Writers and readers have a symbiotic relationship. Each needs the other.
So why, really, do people read? Personally I think most people read to escape, to experience things they might not (or plainly could not) experience in everyday life. They can explore new worlds if science fiction or fantasy, they can feel the adrenaline rush of a car chase, or a race from an exploding volcano or maybe experience a jungle trek astride an elephant in India without actually going there. Fiction offers the opportunity to live another life while remaining safe on the couch.
And that’s just for starters. Readers can also experience the wide range of human emotion and deeply moving experience from the safety of a comfortable chair. Or they can relive an event in their lives via the book in their hands. They can do all this while skipping the boring parts, and they have they opportunity to learn from all this without actually suffering through those experiences first hand.
Think about the emotions you, as a reader, may have experienced. For example, amusement, anger, anxiety, awe, confusion, contentment, curiosity, disgust, grief, adrenalin rush – shall I go on? I could. On and on and on. Those few I mentioned are merely a taste of what a reader can absorb through your written words. Expand your mind and consider the many more emotions such as jealousy, joy, frustration – and bring them to life in your writing. They lend a nuanced richness to any story and hold your reader’s eyes to your page while their palms may sweat or their heart race a bit faster.
Think about how you can entice your reader. Curiosity is in us all. If you use that to your advantage you have a grip on your reader. If he or she is curious about what’s going to happen next then you have them hooked to the next scene, the next paragraph and perhaps even to your next book or script.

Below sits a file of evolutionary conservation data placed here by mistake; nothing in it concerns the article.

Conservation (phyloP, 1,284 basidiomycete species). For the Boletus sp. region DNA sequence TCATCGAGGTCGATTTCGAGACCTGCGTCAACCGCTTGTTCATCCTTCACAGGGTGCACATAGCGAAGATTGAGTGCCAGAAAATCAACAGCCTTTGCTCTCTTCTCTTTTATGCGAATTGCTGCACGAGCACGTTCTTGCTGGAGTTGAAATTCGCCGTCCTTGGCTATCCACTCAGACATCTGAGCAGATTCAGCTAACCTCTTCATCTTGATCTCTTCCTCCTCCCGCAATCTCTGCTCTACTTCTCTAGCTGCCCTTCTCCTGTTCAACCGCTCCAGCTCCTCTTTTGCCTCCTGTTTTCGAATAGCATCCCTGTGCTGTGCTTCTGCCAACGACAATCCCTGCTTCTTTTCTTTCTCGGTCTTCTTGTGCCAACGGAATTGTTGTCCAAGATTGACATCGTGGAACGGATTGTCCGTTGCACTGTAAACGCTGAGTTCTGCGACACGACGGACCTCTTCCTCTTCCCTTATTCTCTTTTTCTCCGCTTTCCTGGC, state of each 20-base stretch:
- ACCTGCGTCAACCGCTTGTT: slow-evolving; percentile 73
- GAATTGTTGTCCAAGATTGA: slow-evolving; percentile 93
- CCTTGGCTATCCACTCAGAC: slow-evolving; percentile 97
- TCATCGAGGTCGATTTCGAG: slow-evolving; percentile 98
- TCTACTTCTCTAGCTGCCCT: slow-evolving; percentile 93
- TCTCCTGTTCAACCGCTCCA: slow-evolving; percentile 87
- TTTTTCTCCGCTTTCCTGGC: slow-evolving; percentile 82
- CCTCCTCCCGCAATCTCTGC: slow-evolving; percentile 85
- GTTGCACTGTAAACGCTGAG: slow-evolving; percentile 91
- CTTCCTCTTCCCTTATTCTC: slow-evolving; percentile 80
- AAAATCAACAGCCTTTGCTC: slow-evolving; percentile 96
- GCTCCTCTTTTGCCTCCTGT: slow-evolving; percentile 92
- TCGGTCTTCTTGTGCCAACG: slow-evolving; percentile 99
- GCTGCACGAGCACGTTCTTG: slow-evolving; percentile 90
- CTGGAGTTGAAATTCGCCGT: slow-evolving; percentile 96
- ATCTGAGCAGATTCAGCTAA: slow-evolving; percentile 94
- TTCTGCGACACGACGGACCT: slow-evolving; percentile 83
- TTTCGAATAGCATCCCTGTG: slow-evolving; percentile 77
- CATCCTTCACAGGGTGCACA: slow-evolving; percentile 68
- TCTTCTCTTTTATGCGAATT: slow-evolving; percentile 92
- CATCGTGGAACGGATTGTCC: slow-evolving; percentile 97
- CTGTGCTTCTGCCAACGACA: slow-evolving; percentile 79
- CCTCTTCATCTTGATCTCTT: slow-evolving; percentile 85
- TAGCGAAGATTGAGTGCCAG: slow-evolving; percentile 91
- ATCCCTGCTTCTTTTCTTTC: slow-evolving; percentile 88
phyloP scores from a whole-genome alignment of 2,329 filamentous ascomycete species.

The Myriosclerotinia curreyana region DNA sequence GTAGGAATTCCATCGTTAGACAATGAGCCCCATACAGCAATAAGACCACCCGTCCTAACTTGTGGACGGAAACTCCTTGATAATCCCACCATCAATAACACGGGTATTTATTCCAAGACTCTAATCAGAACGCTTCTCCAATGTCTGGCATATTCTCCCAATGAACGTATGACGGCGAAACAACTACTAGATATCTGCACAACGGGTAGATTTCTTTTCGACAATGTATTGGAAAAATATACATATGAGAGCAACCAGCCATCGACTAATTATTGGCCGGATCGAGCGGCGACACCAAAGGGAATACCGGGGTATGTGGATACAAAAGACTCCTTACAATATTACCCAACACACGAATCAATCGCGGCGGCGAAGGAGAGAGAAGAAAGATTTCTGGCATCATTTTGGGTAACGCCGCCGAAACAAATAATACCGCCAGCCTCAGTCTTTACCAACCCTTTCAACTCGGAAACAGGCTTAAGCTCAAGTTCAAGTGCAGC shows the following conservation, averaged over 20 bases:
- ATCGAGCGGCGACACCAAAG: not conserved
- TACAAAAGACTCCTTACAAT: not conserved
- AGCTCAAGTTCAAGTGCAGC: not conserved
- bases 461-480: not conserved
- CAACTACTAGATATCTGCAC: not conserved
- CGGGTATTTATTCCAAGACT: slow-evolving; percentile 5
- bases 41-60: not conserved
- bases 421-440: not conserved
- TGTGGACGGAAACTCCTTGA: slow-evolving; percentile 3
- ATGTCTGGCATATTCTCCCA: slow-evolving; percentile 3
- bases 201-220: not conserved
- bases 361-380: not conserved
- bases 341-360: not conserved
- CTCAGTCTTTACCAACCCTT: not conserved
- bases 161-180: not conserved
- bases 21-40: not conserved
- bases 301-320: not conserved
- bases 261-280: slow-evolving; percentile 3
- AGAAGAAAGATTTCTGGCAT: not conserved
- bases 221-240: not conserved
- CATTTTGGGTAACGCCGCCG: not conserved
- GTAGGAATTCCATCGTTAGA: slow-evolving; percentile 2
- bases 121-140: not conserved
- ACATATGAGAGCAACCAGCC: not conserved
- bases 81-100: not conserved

And what does the reader give the writer in return? Praise, respect, payment for the writer’s labors, perhaps fame and fulfillment. As a writer, you, too, are a reader, probably a voracious one. Pause and think about a book you’ve read recently, or pick it up again and skim it. What does it stir in you? Emotions? Memories? Desires? Whatever it is, presuming it’s a book you enjoyed, it no doubt delivered an experience you enjoyed.
So, doesn’t that tell you that you, as a writer need to set goals for what you want to stir in your reader? If you want your readers to cry you have to build up to it, prepare them, make the story choices necessary to bring them to that point. There are, of course, the unintended reactions you might stir. Like causing laughter when you’re aiming at solemn. And that might just be okay. The aim is to take the reader along for the ride, to surprise him, present him with a perspective he might not have entertained before. Veering off your intended course could bring more depth, more richness. It will be up to you to decide if that’s the case.
It’s truly a dance between writer and reader. So much to share. What was the latest book you read and how did it move you?